The next morning I wander the northern end of Port Antonio and end up at the Errol Flynn Marina. Yes, that Errol Flynn – the¬†swashbuckling man in tights Errol Flynn. It seems he fell in love with Port Antonio in the 40’s – in fact he once supposedly said ‘Port Antonio is more beautiful than any woman I have ever seen’ – and dreamed of developing it into the next Riviera. He died without fulfilling that dream, but his name lives on. After a slow wander, I experience one of those serendipitous happenstances – I asked the only official looking staff person for advice on river rafting or other excursions, and her cousin just happens to be there showing a nice young Austrian couple the sights.

They agree to let me join them, and so I spend my happiest day so far in Jamaica with Peter & Kerstin from Tyrol¬†& our driver Mack. Mack (or Mr. Mackenzie if you’re formal) is the owner/operator of Portland Experiences and a local, which is awesome because he knows all the best places & we trust him to show us all that his home¬†region has to offer. What’s less great is that he also knows every cousin/neighbour/friend with a side trip to offer or something to sell. Of course he says no pressure and it’s up to us, but our $5,000 tour ends up costing much closer to $8,500, and that’s with opting to skip lunch. I will say it was $8,500 well spent.¬†We left Errol Flynn Marina at 10:30 and I got back to my room just after 5; it was a very full day.

Tree swing over the Blue Lagoon
Tree swing over the Blue Lagoon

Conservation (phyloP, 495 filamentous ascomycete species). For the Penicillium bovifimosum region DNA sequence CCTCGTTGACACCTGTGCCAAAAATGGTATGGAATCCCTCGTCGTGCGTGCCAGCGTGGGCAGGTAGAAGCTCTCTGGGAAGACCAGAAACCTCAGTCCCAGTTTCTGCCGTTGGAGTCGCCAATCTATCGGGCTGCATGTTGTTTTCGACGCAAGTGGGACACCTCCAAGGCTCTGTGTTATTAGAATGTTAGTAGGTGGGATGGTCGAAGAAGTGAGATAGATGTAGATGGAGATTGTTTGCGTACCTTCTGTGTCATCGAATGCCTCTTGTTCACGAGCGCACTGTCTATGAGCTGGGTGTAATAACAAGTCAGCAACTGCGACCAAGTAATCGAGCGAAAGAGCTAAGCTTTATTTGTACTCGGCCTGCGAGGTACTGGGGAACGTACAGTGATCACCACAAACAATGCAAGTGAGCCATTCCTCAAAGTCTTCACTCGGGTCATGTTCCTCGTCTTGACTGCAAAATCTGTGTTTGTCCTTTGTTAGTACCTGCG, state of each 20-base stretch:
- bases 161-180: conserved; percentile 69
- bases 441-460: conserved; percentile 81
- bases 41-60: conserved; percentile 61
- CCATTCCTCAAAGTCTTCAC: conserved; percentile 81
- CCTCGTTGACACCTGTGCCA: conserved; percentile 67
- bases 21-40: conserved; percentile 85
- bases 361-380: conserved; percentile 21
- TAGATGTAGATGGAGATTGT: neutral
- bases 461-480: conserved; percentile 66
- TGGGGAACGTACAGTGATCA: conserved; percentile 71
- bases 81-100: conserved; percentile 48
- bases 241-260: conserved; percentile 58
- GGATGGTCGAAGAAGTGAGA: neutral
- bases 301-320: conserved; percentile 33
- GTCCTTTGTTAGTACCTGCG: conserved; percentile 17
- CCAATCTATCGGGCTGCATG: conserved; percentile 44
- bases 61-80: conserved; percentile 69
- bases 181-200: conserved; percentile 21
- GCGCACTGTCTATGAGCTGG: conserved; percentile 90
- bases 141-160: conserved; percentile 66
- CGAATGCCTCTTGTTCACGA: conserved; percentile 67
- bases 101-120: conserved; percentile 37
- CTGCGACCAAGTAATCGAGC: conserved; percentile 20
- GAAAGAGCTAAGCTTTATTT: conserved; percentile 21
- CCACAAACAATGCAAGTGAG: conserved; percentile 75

Jamaica’s south coast is alarmingly beautiful, and Mack did a great job of pointing out particular spots along the way and going slow enough for us to take it in. Our first stop is the Blue Lagoon, yes -the Blue Lagoon of Brooke Shield’s infamy and apparently several other movies. Here we are presented our first ‘no pressure but you really want to do this’ option – a boat ride out of the lagoon, past the villas that cling to its border, past Monkey Island, and back around the edge of the lagoon.

The boat is piloted by a stoic Captain Phil, and our charming and informative guide is a Rasta man named King Saba. The boat ride is so enticing that we decide to linger and go for a swim. The Blue Lagoon opens to the ocean¬†and is also¬†fed by an underground freshwater spring. As a result the water is a uniquely dappled mix of cool fresh and warmer salt water.¬†King Saba guarantees the mix of fresh & salt water will take 20 years of age off us. In exchange I sacrifice my cheap but loyal shades to Neptune. Doh! Note to self – don’t swim with sunglasses on your head.